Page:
A power system in transition
04 September 2018
The electricity system is changing in ways that make it desirable for grid operators to engage with residential customers for the first time. EirGrid is responsible for ensuring the day to-day operational security of the power system.
Through our innovation programme, we research, develop and deploy innovative solutions that help us manage it. One of our main aims of the innovation team is to create flexibility to adapt to the changing nature of the electricity industry.
Many of the changes over the past 10 years have been in the generation mix that makes up our power system. We are a small island with ambitious targets for renewable generation and increased energy user participation. Such developments create opportunities to do things differently and deliver solutions that have tangible benefits for customers and the wider community.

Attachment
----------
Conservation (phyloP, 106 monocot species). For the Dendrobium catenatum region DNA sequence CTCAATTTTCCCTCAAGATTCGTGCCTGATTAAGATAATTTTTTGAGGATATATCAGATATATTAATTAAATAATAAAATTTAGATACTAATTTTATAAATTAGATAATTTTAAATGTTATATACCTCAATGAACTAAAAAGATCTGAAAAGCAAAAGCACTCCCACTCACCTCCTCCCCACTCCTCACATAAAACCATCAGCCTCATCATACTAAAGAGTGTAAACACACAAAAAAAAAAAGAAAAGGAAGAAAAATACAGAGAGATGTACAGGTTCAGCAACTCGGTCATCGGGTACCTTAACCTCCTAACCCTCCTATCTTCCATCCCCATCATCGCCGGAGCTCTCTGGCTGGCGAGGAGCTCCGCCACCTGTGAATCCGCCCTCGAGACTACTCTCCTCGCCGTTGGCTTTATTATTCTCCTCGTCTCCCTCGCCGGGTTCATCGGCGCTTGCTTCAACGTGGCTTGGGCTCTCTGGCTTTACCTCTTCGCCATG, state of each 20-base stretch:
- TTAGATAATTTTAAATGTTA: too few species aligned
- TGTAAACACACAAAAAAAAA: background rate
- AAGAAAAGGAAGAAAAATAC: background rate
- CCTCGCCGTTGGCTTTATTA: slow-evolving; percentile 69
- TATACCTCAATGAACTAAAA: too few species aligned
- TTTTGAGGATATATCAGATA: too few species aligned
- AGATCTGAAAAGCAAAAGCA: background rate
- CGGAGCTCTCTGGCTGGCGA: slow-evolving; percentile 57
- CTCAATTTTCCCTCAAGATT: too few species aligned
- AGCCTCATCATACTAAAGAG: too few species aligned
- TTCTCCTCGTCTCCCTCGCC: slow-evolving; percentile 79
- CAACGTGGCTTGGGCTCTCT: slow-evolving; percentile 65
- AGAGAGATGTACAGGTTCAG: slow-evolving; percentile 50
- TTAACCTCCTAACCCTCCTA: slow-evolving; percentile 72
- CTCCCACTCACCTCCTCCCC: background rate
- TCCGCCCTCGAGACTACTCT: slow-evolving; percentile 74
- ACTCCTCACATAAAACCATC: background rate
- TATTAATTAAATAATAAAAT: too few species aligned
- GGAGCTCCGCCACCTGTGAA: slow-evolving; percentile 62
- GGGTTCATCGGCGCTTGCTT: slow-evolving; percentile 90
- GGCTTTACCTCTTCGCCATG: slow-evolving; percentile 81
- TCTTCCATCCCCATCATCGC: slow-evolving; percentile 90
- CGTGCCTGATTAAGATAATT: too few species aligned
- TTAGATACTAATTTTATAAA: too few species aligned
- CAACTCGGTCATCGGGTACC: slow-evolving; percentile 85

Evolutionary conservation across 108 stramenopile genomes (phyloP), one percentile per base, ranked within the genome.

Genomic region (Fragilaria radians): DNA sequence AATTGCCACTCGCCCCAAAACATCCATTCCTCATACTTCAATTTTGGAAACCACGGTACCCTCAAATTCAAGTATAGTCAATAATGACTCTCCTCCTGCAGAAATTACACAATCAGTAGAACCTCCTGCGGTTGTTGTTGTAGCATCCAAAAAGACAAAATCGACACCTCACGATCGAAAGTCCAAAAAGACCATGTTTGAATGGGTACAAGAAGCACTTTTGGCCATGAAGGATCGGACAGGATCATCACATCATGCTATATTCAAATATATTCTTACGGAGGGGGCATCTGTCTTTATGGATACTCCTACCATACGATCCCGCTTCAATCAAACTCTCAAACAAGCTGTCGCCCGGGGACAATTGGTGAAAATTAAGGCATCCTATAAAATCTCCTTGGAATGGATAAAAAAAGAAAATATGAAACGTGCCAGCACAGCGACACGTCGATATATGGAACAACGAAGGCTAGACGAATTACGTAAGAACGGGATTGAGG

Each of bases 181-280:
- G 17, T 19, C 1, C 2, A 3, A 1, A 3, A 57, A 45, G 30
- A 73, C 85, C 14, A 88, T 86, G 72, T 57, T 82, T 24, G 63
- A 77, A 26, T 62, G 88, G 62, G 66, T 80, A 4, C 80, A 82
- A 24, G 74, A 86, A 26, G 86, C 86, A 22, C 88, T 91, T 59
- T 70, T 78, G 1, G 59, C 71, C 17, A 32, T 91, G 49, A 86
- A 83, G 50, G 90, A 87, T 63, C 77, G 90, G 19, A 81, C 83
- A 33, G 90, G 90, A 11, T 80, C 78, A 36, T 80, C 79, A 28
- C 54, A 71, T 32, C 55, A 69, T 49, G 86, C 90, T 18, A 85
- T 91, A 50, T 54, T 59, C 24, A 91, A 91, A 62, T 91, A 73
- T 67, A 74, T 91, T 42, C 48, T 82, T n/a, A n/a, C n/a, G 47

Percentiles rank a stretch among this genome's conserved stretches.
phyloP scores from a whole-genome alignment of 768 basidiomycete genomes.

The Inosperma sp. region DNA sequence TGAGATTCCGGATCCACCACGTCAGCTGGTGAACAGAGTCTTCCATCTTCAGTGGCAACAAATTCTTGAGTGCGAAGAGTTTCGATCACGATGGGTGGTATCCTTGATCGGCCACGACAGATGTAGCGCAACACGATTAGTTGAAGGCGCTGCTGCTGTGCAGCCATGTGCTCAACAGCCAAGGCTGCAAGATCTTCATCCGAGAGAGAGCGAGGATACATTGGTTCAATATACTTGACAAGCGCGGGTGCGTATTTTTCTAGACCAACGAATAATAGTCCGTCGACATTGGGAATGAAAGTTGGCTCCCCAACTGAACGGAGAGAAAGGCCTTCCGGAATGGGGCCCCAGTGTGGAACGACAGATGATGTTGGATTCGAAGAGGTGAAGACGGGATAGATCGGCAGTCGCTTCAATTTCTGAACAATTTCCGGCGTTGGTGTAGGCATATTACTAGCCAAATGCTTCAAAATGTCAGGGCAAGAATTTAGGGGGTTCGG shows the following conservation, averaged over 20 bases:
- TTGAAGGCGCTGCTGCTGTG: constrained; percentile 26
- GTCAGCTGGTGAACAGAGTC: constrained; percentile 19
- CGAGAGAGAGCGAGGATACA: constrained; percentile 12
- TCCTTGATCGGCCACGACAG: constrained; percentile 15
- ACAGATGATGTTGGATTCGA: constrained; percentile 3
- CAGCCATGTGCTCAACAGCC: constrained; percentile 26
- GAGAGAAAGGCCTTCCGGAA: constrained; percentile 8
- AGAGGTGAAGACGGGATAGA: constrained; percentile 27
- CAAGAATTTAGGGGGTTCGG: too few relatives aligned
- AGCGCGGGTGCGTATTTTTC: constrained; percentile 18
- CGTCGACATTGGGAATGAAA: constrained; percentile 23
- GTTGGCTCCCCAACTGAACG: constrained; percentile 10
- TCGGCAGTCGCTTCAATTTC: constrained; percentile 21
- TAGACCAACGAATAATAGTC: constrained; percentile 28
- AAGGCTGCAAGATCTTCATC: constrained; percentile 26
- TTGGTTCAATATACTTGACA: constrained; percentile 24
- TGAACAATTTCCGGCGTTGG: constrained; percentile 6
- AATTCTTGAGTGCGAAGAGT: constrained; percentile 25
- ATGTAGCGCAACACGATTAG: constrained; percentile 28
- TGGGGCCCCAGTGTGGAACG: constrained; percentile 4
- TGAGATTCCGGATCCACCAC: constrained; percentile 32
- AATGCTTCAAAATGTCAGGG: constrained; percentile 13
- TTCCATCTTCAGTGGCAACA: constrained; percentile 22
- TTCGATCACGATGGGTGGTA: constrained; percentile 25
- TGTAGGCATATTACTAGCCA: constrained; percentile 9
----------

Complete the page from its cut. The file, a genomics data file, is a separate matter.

Power Off & Save is a residential-focused Demand Side Management pilot project led by EirGrid, in partnership with Electric Ireland.
More than 1,400 residential consumers are taking part in up to 10 Power Off & Save demand events. During each event, text and push notifications are sent to participants asking them to reduce their usage for the following 30 minutes. This is achieved by both automated and manual response by the consumers.
The project is being developed over a number of phases, where new technologies or capabilities will be established as part of a phased approach. This article presents a summary of the progress between May 2016 and November 2017.